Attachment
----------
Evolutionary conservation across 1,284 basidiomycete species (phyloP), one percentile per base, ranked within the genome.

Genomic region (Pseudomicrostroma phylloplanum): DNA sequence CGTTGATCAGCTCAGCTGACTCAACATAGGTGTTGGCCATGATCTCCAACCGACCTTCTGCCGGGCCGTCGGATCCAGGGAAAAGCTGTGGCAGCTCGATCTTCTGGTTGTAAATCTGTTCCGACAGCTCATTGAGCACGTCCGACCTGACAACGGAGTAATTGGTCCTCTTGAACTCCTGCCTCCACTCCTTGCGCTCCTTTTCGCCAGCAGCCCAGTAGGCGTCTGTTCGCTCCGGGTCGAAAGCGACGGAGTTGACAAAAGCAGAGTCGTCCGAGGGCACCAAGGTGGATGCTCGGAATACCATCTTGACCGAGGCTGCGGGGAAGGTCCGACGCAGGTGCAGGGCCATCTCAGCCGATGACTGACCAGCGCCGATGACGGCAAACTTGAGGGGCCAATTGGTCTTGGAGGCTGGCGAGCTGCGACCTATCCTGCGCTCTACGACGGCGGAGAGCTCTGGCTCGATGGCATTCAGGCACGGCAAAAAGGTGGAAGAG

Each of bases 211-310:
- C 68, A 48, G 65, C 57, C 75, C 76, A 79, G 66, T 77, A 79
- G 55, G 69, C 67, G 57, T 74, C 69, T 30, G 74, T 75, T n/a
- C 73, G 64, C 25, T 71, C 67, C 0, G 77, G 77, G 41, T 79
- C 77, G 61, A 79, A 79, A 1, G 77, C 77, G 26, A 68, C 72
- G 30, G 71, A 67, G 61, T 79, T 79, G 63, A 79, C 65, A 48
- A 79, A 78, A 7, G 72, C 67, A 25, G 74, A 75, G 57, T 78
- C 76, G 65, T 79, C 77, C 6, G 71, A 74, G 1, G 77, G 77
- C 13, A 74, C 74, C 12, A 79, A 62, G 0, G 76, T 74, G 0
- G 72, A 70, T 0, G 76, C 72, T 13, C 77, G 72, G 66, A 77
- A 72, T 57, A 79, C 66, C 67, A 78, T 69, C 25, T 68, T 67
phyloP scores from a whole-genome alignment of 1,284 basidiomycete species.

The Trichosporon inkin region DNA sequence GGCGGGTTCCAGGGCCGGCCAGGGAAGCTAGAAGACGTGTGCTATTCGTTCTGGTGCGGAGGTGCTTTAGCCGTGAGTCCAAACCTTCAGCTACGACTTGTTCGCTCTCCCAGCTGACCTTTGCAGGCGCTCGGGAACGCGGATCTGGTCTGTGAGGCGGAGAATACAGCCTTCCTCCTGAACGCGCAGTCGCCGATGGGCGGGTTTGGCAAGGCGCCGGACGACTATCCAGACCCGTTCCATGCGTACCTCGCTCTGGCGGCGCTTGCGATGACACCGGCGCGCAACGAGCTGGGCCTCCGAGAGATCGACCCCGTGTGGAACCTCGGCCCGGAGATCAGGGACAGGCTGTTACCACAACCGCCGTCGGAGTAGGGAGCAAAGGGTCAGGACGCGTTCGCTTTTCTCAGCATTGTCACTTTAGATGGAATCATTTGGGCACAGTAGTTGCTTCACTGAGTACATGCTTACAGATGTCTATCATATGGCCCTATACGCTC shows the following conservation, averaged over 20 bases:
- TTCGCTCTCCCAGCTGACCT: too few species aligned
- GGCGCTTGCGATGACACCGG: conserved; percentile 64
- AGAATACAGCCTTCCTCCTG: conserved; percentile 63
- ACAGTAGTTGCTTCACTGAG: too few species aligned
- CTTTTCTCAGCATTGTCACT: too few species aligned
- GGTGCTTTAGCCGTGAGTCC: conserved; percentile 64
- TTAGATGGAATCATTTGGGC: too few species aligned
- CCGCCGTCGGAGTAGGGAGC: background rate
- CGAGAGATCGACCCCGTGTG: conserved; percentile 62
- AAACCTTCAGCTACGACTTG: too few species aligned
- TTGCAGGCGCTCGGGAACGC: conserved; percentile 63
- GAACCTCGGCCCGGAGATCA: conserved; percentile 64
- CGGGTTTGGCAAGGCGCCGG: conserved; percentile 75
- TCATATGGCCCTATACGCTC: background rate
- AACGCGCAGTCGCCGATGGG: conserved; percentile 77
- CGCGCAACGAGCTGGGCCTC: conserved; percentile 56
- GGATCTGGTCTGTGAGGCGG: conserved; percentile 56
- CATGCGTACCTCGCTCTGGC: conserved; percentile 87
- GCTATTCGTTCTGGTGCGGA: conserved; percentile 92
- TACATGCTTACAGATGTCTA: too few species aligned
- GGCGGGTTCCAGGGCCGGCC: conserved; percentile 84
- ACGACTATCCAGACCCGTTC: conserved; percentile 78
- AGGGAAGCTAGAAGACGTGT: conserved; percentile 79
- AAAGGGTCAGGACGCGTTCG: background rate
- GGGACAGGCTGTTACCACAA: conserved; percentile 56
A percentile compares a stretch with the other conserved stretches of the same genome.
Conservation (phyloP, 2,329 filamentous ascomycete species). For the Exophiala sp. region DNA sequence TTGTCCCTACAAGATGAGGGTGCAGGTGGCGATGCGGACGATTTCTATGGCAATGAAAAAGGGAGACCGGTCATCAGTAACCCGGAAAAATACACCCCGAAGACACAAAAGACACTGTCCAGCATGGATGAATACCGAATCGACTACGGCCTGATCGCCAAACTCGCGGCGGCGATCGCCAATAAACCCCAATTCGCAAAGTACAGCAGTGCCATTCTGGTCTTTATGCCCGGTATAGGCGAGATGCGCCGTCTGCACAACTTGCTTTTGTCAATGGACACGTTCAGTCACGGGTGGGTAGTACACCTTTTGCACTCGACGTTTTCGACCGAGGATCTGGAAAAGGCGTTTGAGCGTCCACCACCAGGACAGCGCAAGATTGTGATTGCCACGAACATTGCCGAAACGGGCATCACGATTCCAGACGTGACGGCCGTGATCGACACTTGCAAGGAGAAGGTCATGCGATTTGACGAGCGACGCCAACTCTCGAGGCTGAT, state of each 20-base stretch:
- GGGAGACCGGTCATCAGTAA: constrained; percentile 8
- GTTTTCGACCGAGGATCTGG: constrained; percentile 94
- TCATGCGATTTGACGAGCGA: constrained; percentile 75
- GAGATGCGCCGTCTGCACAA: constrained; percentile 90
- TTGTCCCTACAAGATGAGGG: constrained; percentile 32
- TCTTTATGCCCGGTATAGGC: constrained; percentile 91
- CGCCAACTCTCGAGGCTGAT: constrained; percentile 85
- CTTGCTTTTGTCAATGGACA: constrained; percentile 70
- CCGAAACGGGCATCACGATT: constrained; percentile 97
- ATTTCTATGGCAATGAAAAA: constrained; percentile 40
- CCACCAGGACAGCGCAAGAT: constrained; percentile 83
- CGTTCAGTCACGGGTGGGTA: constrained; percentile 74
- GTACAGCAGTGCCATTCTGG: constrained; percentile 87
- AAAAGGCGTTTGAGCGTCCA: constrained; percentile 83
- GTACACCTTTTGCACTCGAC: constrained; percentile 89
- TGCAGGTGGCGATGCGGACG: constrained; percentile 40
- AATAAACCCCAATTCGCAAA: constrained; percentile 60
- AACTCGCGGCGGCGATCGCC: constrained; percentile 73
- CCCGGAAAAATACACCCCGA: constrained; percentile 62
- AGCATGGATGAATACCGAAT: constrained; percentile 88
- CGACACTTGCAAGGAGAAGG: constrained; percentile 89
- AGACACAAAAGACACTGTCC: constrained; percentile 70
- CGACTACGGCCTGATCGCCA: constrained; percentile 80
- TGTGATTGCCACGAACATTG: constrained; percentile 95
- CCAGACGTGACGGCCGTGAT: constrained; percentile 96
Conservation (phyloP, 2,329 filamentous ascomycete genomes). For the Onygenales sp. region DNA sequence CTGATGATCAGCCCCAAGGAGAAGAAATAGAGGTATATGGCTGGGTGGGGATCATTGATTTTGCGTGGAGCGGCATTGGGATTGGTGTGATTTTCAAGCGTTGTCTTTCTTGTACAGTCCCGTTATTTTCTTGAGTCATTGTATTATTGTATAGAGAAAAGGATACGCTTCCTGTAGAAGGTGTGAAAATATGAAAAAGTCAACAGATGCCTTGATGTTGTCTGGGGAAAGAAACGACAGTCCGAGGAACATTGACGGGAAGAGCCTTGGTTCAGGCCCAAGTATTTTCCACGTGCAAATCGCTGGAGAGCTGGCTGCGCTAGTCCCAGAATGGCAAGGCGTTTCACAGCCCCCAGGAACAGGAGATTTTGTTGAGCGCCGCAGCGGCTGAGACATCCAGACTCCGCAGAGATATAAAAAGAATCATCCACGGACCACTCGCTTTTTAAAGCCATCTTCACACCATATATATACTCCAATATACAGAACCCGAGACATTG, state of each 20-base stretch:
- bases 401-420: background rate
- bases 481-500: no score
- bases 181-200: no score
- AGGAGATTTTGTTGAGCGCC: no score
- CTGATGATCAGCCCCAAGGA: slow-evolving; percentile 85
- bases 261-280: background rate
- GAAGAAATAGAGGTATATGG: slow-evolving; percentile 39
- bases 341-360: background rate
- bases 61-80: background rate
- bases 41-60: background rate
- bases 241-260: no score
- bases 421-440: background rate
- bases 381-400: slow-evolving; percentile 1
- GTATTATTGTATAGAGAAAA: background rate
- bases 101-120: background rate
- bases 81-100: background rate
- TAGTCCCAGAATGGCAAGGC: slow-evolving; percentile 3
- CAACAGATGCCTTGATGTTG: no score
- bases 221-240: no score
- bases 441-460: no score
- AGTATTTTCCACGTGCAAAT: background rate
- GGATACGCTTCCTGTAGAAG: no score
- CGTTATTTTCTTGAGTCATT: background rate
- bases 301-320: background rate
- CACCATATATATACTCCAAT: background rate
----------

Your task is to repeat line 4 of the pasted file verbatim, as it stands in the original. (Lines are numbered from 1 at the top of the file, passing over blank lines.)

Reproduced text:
- C 68, A 48, G 65, C 57, C 75, C 76, A 79, G 66, T 77, A 79